not shackled by present ties, but at liberty to solicit her immediate acceptance. Beauty and independence, rarely found together, would attract a crowd of suitors at once brilliant and assiduous; and the house of Mr Harrel was eminent for its elegance and gaiety; but yet, undaunted by danger, and confiding in his own powers, he determined to pursue the project he had formed, not fearing by address and perseverance to ensure its success.
Mr Monckton had, at this time, a party of company assembled at his house for the purpose of spending the Christmas holidays. He waited with anxiety the arrival of Cecilia, and flew to hand her from the chaise before Mr Harrel could alight. He observed the melancholy of her countenance, and was much pleased to find that her London journey had so little power to charm her. He conducted her to the breakfast parlour, where Lady Margaret and his friends expected her.
What a surprise!!!
I really was amazed at the end of this book, because I consider the author ideas so modern, even nowadays, but as to my surprise, this wasn't the very end, it was in fact, just the end of the first volume!! Funny? Hahhaha... Yeah!!
This is Fanny Burney, and she has a way to catch the reader's atention that it's so difficult to stop reading it!! Now I'm at the end of the third volume and I may confess that is so worth reading, I'm looking forward to see what's going to happen!!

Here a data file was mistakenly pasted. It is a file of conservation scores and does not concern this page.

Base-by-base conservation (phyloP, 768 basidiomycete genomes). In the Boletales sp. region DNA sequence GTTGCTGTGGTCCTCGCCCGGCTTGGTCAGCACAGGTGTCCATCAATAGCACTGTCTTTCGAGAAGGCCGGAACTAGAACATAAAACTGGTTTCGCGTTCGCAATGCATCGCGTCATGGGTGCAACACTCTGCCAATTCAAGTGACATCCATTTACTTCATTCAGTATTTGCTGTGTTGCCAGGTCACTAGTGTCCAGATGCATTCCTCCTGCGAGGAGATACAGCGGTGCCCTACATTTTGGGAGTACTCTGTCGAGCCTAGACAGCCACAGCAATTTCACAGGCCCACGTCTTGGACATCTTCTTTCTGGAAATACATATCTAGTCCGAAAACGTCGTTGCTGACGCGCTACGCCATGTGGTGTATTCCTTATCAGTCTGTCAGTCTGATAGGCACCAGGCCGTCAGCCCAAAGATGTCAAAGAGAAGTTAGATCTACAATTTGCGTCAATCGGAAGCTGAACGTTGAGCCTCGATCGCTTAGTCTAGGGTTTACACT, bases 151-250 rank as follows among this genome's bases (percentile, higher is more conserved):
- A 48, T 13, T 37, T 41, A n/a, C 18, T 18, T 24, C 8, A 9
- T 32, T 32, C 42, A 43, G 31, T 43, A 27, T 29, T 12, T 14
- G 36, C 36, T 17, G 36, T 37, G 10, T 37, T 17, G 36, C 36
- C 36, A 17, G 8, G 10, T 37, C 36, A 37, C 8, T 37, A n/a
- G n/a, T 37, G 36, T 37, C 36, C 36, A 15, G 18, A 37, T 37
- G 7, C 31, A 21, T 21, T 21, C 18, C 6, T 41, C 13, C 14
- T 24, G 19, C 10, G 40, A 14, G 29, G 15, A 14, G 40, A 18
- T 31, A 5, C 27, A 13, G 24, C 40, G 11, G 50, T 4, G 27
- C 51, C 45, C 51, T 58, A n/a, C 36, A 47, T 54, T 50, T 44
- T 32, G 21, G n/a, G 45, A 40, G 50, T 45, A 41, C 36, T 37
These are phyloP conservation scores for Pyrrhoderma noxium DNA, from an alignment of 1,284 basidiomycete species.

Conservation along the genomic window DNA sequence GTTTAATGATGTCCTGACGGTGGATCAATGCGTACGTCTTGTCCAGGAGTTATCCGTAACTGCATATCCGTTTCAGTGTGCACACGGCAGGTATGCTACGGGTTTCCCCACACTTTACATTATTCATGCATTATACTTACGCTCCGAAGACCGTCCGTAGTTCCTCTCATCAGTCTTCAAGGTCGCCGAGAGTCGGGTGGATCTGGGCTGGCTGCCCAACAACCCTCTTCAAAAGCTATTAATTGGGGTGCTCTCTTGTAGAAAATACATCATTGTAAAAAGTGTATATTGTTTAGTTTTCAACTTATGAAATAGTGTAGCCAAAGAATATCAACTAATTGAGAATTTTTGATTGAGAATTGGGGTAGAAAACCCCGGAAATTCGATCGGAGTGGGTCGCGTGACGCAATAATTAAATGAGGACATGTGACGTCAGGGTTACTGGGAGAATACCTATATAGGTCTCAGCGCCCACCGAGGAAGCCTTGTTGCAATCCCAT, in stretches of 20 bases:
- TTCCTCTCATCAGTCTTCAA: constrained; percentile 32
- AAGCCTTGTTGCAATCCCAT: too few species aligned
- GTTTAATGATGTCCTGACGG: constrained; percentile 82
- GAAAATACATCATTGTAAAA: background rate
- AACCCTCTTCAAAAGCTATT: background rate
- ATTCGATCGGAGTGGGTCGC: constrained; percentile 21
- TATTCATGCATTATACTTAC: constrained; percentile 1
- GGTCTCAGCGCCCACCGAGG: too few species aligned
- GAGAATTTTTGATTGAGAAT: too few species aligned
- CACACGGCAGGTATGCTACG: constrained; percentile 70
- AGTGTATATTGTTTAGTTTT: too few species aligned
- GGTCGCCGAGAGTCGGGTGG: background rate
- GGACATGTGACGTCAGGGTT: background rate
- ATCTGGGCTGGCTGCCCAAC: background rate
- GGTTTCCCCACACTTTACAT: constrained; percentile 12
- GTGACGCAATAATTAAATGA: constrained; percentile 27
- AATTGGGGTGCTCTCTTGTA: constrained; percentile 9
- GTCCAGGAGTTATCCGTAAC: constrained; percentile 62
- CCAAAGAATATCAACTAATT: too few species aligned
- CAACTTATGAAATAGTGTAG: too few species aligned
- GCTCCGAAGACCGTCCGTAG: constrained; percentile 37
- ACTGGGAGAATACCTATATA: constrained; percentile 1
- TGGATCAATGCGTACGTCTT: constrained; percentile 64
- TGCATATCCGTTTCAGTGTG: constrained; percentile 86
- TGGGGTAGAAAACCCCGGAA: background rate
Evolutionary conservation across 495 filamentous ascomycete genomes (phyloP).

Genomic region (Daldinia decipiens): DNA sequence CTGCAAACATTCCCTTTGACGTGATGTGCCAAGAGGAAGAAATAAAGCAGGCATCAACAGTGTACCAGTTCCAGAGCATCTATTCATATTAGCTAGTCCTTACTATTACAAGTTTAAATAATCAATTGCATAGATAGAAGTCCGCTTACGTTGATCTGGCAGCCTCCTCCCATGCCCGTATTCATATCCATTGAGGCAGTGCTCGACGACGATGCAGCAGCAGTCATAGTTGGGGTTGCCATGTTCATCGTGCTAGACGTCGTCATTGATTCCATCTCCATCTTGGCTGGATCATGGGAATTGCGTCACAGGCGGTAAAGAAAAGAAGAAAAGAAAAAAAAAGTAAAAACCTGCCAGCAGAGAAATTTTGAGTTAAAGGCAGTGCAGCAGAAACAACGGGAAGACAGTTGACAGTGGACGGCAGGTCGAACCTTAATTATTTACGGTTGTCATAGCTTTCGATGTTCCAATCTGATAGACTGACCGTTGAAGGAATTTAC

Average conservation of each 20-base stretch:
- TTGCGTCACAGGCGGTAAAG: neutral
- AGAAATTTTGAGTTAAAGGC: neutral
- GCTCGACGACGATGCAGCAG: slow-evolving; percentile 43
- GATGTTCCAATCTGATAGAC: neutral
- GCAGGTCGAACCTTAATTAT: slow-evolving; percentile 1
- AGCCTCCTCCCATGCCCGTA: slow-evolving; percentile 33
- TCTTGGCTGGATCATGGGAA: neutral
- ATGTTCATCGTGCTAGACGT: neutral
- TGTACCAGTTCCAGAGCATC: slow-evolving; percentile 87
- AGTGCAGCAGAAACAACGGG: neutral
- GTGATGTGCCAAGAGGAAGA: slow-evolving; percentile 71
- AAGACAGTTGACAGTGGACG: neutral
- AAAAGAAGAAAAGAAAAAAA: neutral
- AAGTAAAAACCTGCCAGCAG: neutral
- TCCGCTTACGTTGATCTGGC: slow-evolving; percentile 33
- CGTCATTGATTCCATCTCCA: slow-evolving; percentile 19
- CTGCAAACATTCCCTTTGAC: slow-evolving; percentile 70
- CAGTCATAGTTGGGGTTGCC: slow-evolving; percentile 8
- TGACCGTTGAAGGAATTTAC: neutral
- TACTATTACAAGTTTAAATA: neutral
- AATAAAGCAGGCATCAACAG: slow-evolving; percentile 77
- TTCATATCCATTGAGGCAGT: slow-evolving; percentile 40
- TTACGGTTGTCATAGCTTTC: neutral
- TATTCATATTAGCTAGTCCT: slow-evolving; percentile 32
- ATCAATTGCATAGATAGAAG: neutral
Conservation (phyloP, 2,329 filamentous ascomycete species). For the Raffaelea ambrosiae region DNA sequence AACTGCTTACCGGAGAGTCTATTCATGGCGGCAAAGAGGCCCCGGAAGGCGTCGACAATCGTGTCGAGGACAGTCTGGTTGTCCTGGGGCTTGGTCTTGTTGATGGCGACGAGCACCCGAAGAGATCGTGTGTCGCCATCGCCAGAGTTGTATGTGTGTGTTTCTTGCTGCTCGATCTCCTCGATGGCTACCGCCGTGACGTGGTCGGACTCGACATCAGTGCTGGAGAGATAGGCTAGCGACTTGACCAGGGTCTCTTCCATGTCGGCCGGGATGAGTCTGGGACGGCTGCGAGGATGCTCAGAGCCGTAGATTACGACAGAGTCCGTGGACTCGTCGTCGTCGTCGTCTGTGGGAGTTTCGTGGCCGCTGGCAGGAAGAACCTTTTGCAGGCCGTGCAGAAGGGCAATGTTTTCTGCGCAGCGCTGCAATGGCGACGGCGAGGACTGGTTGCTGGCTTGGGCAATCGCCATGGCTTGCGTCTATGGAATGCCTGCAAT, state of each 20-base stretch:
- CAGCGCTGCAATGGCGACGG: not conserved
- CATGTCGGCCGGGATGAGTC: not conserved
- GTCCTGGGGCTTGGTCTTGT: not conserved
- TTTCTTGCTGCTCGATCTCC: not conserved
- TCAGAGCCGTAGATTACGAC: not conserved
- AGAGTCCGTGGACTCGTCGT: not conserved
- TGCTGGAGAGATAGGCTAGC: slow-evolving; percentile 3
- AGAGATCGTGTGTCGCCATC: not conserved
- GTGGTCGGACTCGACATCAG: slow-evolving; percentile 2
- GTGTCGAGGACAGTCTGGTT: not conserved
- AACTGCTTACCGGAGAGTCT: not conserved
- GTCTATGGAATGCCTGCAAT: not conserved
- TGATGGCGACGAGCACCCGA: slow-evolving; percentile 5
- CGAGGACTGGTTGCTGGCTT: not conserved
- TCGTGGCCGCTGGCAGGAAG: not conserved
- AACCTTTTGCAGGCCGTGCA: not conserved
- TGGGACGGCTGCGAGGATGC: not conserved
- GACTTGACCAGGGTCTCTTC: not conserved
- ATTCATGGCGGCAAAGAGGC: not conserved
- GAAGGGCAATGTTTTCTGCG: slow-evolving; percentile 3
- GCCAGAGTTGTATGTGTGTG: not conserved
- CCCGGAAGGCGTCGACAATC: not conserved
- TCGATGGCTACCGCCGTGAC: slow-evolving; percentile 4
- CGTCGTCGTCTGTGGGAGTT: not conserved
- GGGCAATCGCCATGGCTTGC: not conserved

I have read that Fanny Burney had inspired Jane Austen and it's easy to see, by reading her work, this is true! They are really so much alike! As for Jane's fans all those 3 volumes are very delightful and important piece of literature indeed!!
A well mannered tale
Virginia Wolf referred to her as the “the mother of English fiction.” Dr. Samuel Johnson considered by some as the greatest literary critic of all, held her in the highest esteem. Her novels influenced Jane Austin, William Thackeray and most likely every Victorian writer who followed. Jane Austen took the title of her book Pride and Prejudice directly from the last chapter of this book.
Her appearance makes her look like the embodiment of the Victorian heroine young, pretty, petite, well mannered and fashionable; rather like a small porcelain figurine suitable for mounting on top the piano. Her writing on the other hand suggests her bust would make a very suitable replacement for Mr. Dickens in the library, metaphorically speaking of course.
If you like writers like Austin, Dickens, Eliot and Thackeray you can’t fail to like Fanny Burney, she is that good.
Last a warning, this is a long novel and the language is both rich and dense. But it is also warm-hearted and fun. I hope you give it a try.